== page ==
We’re talking a lot about the gospel lately, as we think through our new purpose statement and values as a church.  We desire to be a gospel-centered and gospel-spreading church.  And though there are many ways to go about describing the unchanging love of God in the gospel… I’ve grown accustomed to summing it up in five words: God, Man, Christ, Response and Result.  Putting together what the Bible says about these four areas leads us down a road of forgiveness and restoration.  I am indebted to Greg Gilbert, J.I. Packer, and many others for spurring my thinking on the gospel in these terms.  So, here goes…

God.  There are many worthy things that we could say to describe God.  He is the Creator; He is powerful; He is all knowing and wise; etc.  But often times, when we think about God, we end up thinking in terms of what not who.  But who is God?  Well, the best way to answer that question is to allow God to tell you Himself.  In the second book of the Bible, God told Moses that he was a merciful and gracious God who is slow to anger and abounds with steadfast love and forgiveness.  But God is also righteous.  And so, He assures Moses that He will not leave the guilty unpunished. (All of this is in the book of Exodus, chapter 34)  So, how do we sum up God, according to God?  Simple.  He is loving, and He is just.  So then, who are we?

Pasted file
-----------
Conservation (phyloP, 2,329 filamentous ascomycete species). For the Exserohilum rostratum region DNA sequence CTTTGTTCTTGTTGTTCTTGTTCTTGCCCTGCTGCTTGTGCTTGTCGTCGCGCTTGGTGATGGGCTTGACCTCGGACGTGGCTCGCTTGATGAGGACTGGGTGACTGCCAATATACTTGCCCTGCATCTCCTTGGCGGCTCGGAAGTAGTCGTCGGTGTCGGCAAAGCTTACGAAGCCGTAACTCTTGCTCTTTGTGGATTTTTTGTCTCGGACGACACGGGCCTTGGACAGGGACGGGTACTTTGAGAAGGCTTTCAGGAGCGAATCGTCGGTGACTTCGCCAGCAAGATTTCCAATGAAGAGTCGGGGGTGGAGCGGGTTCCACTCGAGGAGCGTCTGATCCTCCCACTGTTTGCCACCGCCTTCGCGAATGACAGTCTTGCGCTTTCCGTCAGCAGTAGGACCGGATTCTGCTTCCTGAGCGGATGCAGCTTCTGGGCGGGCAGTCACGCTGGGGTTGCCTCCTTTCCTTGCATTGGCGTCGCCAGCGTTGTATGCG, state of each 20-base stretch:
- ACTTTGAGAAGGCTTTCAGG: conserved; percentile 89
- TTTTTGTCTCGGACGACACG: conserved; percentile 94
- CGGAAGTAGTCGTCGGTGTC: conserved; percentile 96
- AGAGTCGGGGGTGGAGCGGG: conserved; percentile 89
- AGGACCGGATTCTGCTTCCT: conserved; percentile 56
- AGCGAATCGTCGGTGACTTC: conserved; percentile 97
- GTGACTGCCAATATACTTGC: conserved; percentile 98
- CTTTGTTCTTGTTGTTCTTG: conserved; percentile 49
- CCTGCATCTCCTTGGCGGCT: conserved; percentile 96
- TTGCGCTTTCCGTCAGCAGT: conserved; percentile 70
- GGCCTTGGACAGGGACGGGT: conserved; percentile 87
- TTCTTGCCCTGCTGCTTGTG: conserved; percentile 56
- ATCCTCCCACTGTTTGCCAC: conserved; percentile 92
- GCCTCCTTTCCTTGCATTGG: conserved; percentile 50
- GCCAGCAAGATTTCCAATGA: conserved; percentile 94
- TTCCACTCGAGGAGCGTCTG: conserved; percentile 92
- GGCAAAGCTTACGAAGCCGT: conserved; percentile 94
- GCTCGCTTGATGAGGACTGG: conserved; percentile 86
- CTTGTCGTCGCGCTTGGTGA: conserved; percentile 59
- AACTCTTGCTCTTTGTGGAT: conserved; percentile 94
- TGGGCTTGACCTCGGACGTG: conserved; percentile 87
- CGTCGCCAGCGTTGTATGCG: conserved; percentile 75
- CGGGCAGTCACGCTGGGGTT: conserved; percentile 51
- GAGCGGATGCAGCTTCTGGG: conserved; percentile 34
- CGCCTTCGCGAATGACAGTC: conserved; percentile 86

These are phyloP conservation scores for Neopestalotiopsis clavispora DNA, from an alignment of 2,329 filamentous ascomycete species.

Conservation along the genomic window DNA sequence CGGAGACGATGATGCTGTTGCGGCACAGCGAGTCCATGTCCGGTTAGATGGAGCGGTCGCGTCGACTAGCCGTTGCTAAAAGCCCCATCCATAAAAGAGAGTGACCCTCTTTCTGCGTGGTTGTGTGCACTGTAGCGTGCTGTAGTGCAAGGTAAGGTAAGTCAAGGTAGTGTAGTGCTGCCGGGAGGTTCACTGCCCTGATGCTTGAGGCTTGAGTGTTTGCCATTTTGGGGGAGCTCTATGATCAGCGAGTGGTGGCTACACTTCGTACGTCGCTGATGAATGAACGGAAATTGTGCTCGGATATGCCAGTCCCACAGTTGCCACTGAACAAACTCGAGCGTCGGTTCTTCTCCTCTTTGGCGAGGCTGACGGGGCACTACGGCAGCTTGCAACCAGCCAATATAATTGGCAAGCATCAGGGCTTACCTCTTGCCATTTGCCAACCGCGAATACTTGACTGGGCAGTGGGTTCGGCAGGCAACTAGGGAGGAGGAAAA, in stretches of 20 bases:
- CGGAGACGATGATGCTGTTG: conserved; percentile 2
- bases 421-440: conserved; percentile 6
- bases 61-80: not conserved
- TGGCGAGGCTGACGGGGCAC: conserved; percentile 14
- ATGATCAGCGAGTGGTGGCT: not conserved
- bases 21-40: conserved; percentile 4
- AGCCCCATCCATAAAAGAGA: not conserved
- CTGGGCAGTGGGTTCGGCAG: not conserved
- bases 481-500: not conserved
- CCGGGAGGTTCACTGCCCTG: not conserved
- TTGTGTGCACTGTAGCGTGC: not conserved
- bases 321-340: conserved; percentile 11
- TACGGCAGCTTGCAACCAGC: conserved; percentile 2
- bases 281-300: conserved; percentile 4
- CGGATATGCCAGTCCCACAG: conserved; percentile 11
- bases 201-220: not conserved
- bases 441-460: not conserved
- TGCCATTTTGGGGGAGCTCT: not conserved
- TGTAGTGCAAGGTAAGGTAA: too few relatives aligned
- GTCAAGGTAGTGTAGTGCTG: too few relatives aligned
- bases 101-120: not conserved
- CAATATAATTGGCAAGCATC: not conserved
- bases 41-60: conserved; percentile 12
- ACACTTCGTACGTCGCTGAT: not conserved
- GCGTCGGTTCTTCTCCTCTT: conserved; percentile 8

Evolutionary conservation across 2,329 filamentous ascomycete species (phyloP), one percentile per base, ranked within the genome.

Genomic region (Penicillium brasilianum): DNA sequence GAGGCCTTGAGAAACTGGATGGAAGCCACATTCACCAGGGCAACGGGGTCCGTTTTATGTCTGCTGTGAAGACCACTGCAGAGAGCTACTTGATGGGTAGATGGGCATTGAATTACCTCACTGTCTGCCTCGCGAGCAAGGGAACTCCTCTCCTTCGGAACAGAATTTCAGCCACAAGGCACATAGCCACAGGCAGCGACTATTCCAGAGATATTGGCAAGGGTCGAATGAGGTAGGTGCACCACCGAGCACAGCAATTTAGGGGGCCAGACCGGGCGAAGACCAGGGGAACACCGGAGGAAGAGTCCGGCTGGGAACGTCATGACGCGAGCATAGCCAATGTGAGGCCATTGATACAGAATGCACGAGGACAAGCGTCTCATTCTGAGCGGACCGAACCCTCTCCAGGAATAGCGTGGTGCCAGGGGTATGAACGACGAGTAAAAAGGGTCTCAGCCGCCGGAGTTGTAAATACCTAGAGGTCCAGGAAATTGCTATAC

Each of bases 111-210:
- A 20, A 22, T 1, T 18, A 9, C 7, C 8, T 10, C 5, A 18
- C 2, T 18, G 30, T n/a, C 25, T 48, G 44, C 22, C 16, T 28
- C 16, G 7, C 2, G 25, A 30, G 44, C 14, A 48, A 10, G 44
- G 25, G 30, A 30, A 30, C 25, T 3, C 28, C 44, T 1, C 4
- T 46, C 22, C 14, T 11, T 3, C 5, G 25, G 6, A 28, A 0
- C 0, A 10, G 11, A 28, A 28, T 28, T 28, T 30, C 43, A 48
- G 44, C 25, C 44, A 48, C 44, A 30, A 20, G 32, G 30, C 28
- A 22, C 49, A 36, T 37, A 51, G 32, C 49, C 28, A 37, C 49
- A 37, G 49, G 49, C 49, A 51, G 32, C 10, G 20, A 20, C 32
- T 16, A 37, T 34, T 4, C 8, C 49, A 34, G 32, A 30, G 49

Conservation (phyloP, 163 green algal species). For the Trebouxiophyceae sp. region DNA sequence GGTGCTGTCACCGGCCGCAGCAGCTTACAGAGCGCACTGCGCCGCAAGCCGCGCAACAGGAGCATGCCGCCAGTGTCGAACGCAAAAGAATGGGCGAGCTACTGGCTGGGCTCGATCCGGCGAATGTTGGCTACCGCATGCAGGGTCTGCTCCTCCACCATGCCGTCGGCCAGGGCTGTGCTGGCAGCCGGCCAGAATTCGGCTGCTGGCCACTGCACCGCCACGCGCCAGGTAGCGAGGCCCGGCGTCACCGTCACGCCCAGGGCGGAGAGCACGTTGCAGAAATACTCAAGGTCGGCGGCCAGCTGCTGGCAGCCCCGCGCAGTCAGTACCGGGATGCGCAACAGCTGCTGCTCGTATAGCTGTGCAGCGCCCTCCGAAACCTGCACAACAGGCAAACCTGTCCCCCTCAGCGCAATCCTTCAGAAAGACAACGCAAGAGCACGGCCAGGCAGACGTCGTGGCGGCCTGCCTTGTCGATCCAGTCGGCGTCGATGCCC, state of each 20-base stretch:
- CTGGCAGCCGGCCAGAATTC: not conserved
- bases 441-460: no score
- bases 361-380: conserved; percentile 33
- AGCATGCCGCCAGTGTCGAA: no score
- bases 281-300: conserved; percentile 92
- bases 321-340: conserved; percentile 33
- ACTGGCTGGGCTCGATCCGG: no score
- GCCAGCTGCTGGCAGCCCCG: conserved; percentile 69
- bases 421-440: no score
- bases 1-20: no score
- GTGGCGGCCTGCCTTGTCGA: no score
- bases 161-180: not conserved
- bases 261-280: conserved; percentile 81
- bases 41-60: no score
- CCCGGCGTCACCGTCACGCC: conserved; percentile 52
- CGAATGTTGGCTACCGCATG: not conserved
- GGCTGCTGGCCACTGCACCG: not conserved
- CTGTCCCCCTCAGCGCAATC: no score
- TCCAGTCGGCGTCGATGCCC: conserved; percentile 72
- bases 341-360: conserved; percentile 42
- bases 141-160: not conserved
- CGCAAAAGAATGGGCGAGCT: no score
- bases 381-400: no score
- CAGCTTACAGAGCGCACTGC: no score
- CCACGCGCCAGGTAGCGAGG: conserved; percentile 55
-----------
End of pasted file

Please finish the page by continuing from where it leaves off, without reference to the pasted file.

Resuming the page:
Man.  The question of meaning, purpose and design for mankind has been debated for ages.  In the Bible, it is answered right up front.  The first chapter of the Bible tells us that mankind was created “in the image of God”. (This is found in Genesis chapter 1)  That was a fancy way of saying that man was created to reflect God’s character and represent God’s authority and kingship over His creation.  But it doesn’t take long in the story of humanity to see that we chose another way.  The first man and woman chose to be autonomous and rebel against the kingship of God.  The Bible calls this failure to live by God’s design and under His authority “sin”.  And the book of Romans in the New Testament shows us that this rebellious disease was not confined to that first man and woman…. it has spread to us all.  Now, let me take a moment to remind you of who God is.  He is loving and He is just.  The second part of that statement now becomes a problem.  God will not leave the guilty unpunished, remember?  So, we’ve got a problem.  But so does God.  How can He be such a loving God if He merely punishes us for our failure and brokenness?  Where’s all the forgiveness and mercy?  Good question.